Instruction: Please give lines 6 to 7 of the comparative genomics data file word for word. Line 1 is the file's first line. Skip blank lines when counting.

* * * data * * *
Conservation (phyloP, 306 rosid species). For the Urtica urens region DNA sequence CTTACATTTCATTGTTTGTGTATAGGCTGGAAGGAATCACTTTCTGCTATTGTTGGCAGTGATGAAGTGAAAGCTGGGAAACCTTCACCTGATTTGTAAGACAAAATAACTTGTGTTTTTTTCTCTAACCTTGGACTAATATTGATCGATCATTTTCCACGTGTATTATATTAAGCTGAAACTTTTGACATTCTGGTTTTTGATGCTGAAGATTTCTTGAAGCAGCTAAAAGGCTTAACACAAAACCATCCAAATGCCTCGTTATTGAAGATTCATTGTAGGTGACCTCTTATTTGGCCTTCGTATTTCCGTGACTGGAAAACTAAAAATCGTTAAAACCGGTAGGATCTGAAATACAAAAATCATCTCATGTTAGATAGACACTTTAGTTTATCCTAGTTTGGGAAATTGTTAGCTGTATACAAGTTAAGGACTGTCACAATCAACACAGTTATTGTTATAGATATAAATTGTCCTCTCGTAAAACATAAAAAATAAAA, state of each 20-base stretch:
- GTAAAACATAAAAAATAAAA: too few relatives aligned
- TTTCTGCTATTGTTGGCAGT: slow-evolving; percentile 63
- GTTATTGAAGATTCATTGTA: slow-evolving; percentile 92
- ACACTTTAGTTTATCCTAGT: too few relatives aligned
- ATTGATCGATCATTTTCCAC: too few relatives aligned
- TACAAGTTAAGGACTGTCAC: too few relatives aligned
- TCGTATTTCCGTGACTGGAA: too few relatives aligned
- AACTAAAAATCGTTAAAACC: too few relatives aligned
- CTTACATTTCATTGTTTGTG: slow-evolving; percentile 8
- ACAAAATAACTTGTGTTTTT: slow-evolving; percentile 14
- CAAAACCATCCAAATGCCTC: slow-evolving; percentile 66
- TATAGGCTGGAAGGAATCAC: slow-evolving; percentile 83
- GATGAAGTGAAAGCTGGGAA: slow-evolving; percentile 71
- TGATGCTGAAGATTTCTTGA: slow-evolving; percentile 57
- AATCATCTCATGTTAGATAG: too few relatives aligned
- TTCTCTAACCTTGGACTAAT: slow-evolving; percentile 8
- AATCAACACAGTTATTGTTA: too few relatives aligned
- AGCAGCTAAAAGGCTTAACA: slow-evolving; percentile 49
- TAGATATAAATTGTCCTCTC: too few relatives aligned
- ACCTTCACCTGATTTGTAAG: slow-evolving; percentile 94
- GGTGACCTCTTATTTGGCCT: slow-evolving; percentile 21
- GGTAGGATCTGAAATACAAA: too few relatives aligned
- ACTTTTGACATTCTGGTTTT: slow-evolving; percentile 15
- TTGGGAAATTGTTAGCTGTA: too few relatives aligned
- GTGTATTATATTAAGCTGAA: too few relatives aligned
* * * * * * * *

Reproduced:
- ATTGATCGATCATTTTCCAC: too few relatives aligned
- TACAAGTTAAGGACTGTCAC: too few relatives aligned